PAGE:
The best you get is a visual map of your route, or a list of directions. Trying to following directions on Maps for iOS while driving by yourself is dangerous because of the total lack of turn-by-turn guidance. In these situations, having a co-pilot to track your progress on the route, tell you which turns to take, and when you should be turning, is a must. For me, this is the biggest weakness of Maps for iOS.
Simply put, Maps for Android does a whole lot more than its iOS counterpart. Here’s just a short list of the things that Maps for iOS is lacking.
Vector tiles: Maps 5.0 for Android introduced vector tiles which have a number of advantages. Here’s what we wrote about Maps 5.0 from our review of the first device that got that update, the Nexus S —
The latest version of Google Maps looks quite similar to the old, but the underlying system is vastly different. Instead of using static image tiles at varying zoom levels, Maps is now using vector tiles which boast a number of advantages. Vector graphics can be dynamically scaled to any resolution and still retain their sharpness. Now, instead of downloading one tile for each zoom level, you may only have to download one tile for a particular area and then it is scaled to any level of zoom. This means less downloading (less data usage) and easier caching (storing for use later/offline)
Vector graphics also allow the map text to stay right side up even as you rotate the map. Additionally, you can now use two-fingers to tilt the map to get a different angle (again, thanks to vector graphics). And you’ll be able to see 3D buildings in places where it’s supported.
Latitude Built-in: Maps for Android puts your Latitude friends right there on the map, and allows you to ping other Android phones for quick location updates. Maps on iOS lacks Latitude entirely. Latitude does exist as a separate app, but using the two interchangeably (ie: getting directions to a friend’s location) means switching back and forth between the apps, and the Latitude app on iOS doesn’t support quick location updates between you and your Latitude friends.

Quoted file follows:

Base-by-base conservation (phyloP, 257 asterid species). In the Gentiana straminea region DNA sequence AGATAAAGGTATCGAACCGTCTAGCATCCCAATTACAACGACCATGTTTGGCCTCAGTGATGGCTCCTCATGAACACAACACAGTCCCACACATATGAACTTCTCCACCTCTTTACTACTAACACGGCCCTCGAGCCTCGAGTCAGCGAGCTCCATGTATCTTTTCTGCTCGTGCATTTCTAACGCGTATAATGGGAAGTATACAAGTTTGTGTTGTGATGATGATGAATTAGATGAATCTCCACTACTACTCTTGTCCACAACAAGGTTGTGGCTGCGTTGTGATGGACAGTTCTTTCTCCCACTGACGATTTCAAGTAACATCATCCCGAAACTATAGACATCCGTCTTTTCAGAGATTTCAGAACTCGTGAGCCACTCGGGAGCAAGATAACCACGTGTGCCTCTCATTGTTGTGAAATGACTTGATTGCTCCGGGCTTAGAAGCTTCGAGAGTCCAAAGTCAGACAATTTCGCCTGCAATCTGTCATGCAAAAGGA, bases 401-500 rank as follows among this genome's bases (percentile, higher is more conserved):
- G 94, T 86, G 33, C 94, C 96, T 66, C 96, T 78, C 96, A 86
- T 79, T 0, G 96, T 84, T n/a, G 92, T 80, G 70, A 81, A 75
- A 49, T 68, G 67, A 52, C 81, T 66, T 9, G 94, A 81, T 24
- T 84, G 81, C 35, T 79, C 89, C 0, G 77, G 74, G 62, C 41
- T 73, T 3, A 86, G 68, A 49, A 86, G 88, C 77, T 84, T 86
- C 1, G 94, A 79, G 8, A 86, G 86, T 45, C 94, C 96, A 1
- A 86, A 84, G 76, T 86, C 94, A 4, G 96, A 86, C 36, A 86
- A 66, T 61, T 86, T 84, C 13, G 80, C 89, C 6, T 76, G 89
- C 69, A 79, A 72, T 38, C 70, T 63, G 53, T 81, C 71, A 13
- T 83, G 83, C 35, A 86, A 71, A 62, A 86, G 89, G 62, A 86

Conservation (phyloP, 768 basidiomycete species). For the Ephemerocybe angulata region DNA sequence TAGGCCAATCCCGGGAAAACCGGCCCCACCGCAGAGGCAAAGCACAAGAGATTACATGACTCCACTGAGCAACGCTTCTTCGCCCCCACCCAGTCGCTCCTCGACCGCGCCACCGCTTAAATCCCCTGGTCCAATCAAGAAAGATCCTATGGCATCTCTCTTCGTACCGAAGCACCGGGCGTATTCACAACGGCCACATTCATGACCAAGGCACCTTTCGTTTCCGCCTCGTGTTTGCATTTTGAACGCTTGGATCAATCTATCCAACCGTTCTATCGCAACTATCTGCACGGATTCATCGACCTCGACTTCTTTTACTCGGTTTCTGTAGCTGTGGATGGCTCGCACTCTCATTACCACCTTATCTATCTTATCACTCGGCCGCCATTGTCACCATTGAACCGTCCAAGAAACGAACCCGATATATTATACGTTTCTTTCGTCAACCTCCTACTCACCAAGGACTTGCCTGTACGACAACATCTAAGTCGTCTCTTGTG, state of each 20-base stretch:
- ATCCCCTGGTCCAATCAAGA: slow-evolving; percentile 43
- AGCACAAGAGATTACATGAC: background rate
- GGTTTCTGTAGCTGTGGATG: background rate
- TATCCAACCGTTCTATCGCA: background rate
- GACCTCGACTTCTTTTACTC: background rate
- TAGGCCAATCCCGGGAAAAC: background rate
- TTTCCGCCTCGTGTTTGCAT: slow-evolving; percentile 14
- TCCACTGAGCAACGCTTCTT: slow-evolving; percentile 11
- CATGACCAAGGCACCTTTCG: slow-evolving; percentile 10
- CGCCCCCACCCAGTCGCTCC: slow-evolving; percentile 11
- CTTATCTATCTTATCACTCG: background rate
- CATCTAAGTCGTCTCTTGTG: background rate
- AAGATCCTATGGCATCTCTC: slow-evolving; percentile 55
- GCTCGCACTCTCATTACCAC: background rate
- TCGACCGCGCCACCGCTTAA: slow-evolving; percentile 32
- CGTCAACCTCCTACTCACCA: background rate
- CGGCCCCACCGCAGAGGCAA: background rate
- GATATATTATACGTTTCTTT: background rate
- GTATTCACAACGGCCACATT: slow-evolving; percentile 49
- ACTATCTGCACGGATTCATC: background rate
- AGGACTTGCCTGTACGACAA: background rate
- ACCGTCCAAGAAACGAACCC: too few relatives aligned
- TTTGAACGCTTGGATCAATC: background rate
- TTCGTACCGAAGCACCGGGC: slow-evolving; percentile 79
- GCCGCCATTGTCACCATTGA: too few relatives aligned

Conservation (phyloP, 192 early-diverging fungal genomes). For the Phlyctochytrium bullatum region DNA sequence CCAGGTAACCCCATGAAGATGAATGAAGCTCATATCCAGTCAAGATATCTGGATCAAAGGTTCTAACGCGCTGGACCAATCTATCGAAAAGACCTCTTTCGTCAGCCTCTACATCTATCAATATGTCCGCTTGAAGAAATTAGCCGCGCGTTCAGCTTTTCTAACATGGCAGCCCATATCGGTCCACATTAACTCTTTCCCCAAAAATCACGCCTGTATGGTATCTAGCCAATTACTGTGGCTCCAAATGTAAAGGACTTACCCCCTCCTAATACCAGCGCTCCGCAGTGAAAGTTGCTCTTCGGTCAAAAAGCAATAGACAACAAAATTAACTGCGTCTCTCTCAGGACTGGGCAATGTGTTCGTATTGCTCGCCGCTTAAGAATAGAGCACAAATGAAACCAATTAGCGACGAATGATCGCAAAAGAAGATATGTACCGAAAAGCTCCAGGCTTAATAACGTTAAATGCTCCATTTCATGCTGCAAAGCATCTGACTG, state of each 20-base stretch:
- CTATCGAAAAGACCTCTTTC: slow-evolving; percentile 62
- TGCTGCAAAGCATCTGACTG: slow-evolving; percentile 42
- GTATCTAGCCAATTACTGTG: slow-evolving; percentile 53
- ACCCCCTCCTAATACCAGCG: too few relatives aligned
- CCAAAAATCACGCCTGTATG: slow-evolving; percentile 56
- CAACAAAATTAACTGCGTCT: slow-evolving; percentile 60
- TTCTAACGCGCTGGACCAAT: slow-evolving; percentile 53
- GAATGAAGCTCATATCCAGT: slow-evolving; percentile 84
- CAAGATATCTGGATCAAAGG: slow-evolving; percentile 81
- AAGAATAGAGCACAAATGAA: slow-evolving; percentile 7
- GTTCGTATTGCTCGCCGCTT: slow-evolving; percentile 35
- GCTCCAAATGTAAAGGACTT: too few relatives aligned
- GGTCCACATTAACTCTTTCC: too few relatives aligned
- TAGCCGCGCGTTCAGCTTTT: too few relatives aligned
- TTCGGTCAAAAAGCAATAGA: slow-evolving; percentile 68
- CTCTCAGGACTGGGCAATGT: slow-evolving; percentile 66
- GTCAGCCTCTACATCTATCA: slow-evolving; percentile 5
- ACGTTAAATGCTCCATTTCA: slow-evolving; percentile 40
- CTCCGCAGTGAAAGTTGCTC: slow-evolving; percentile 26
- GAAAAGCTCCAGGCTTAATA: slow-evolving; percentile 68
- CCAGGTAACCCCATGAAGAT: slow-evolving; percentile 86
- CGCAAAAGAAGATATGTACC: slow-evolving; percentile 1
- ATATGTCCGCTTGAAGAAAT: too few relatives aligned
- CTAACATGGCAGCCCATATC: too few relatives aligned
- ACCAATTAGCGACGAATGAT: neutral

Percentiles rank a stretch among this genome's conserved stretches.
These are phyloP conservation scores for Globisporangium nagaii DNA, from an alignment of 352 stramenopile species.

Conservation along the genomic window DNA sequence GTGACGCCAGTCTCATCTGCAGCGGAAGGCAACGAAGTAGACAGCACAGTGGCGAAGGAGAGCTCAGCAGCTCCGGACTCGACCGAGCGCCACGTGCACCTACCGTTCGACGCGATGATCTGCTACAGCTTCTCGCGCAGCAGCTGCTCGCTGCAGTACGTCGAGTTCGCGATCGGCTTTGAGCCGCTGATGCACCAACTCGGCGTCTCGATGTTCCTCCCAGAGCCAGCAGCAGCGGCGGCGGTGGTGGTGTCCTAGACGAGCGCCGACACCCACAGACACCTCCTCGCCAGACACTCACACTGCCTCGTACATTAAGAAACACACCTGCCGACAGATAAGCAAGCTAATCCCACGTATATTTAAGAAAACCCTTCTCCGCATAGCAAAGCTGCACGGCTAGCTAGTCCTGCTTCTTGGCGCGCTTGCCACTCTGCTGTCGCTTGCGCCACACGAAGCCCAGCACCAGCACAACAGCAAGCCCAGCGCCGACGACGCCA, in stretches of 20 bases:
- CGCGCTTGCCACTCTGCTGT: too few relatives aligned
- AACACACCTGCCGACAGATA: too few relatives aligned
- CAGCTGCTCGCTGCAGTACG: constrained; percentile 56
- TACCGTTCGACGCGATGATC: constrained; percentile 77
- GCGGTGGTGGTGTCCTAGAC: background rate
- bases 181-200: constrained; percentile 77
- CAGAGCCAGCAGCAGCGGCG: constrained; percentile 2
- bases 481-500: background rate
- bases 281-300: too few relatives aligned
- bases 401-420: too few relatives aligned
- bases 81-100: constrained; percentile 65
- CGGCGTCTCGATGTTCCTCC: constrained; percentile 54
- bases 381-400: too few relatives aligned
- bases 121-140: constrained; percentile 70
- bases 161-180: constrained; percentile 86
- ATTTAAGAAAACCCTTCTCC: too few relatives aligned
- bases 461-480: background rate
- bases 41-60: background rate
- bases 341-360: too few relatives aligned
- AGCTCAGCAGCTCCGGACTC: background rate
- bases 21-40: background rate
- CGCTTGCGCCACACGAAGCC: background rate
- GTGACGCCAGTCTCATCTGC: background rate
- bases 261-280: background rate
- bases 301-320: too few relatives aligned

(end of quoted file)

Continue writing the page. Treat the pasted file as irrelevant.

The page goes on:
Topographic Maps: Maps for Android will give you terrain maps of pretty much anywhere. Not only can they be interesting to look at, but they are also useful for planning hikes and other trips.
Biking Directions: Maps for iOS provided public transit directions a long time before Maps for Android, but now that Maps for Android support transit directions, it can give you directions in every way that Maps for iOS can, and in one way that Maps for iOS can’t biking directions. When finding biking directions, Google specifically looks to use bike trails or lanes on your route, and uses terrain data to avoid big hills whenever possible.
No Google Account Integration: When you launch Maps for Android, everything is in sync with your Google Account. I can pull up custom maps and routes that I’ve made on the computer, all of my latitude friends are there, and I can see the places that I’ve starred. Maps for iOS doesn’t even consider your Google account, and in fact may not even know that such a thing exists.
Offline Access: And now, as we’ve seen, Maps for Android has offline access, allowing you to choose precisely where you want to download the maps for offline use. Offline map access in Maps for iOS is fickle and unpredictable. Despite the iPhone 3G and beyond having built-in GPS, the phones often act as though they don’t have no idea that they posses GPS chips when they lack a data connection. This is really bothersome when you’re in and out of data coverage, especially when hiking.
And that’s just a few of the big items! Here’s a list Google cooked up comparing Maps for Android to Maps for iOS:
All these things combined put Maps for Android lightyears ahead of Maps for iOS in my book (even though it works well for what it does), and is definitely the #1 thing I’m jealous of as an iPhone user.